Minister reveals delay to trafficking victims' advocate pilots

Joe Lepper
Wednesday, May 14, 2014

A pilot to provide independent advocates to child trafficking victims will take place in 23 councils from September, two months after it was originally planned to go live.

In response to a written question on the trials, Home Office minister Karen Bradley said 23 councils with high rates of trafficking referrals have agreed to take part.

The government is now considering a number of bids from voluntary and community services to provide the service.

But when asked about the timescale in the House of Lords this week Home Office minister Lord Taylor of Holbeach revealed that the original start date of July would not now be possible. Instead the government has pencilled in late September for the pilot launch.

With providers still not in place there was now not enough time for a summer launch, he said, adding “because of the delay it will not now be possible to begin the trials by July. It is now intended that they begin by the end of September, and the Home Secretary will announce the provider shortly”.

If the trials are successful an independent advocate is expected to become a legal right for victims in the forthcoming Modern Slavery Bill.

Lord Taylor said the pilots will be “robustly evaluated” and the government is “in the process of commissioning comprehensive and independent evaluation”.

Evaluators will report after the first six months as well as at the end of the year-long trial. Issues being looked at include funding and barriers to offering effective support.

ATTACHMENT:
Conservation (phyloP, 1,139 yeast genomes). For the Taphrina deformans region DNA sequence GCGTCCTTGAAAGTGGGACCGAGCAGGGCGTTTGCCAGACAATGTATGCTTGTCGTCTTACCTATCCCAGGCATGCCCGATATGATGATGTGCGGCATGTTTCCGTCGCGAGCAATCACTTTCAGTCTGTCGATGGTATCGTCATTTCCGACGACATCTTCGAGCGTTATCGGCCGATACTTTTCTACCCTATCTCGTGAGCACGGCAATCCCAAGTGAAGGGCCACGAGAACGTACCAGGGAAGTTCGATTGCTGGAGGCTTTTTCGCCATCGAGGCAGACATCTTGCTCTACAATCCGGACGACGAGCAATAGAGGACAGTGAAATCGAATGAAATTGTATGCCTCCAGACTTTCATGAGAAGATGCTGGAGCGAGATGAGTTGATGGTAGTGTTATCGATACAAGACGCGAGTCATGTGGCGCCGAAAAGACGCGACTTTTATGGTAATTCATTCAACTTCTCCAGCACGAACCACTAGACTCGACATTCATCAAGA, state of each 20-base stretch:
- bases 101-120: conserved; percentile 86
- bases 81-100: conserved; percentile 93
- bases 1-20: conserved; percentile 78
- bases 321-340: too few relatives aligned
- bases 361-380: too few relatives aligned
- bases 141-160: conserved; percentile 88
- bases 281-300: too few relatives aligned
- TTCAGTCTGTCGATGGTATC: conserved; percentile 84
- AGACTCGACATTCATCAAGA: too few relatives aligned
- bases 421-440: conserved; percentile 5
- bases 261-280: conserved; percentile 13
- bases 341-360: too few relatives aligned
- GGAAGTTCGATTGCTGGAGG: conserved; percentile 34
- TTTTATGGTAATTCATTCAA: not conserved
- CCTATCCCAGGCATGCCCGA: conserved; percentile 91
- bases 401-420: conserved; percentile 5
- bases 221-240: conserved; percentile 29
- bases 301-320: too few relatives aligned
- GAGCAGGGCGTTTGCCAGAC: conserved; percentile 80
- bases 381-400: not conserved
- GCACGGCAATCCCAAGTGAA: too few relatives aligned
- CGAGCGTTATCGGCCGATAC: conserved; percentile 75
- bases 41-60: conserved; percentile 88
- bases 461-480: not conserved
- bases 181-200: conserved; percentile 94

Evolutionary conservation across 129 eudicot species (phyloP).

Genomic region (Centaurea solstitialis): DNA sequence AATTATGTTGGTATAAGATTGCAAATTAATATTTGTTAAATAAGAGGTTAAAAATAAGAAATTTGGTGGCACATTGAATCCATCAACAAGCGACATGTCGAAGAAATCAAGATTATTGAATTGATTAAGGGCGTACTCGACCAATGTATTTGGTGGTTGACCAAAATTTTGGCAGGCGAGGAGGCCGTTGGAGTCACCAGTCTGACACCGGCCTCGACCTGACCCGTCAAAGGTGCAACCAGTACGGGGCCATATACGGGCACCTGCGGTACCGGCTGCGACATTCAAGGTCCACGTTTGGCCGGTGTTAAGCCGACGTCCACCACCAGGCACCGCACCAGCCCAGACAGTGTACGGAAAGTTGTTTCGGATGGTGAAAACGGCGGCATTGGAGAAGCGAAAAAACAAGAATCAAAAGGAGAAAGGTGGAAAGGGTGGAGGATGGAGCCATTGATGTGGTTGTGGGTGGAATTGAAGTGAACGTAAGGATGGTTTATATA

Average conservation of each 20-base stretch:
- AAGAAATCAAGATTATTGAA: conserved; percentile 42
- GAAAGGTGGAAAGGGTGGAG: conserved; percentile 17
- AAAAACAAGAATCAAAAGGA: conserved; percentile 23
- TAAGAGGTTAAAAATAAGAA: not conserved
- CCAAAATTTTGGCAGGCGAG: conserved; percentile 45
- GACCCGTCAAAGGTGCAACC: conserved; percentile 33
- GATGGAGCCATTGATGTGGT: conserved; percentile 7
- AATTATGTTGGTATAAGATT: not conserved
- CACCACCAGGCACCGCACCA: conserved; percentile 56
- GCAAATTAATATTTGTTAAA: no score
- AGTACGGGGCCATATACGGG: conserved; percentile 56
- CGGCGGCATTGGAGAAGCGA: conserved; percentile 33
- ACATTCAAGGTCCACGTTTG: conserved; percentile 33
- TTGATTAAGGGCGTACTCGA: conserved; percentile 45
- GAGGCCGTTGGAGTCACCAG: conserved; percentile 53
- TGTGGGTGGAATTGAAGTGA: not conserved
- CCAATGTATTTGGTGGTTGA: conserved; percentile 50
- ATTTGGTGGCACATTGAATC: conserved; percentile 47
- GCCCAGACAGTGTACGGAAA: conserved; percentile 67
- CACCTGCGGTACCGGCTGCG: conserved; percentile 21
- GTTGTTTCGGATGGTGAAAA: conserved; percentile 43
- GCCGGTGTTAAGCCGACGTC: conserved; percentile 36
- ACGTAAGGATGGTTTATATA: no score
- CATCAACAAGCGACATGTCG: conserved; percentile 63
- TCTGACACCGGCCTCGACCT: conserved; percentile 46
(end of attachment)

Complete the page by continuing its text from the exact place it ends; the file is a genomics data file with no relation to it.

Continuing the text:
Lord Taylor added: “There is a general feeling that we know we have to make a success of this because it is a great opportunity to help these most vulnerable people. It is patently obvious to me that we share the desire to protect and support these vulnerable children.”

Chloe Setter, head of advocacy, policy and campaigns (child trafficking) at campaign group Ecpat UK, said the pilot is “a big step forward” in support for victims but reiterated warnings that advocates need to be given legal guardian status to be effective.

She said: “The advocates proposed are not legal guardians and do not have the much-needed powers to instruct solicitors on behalf of children, to make decisions in their best interests or to hold authorities to account.
“These are not added extras but vital safeguards in the protection and care of trafficked children, who need someone with legal responsibility for them after what is often years of grooming, abuse and exploitation.”

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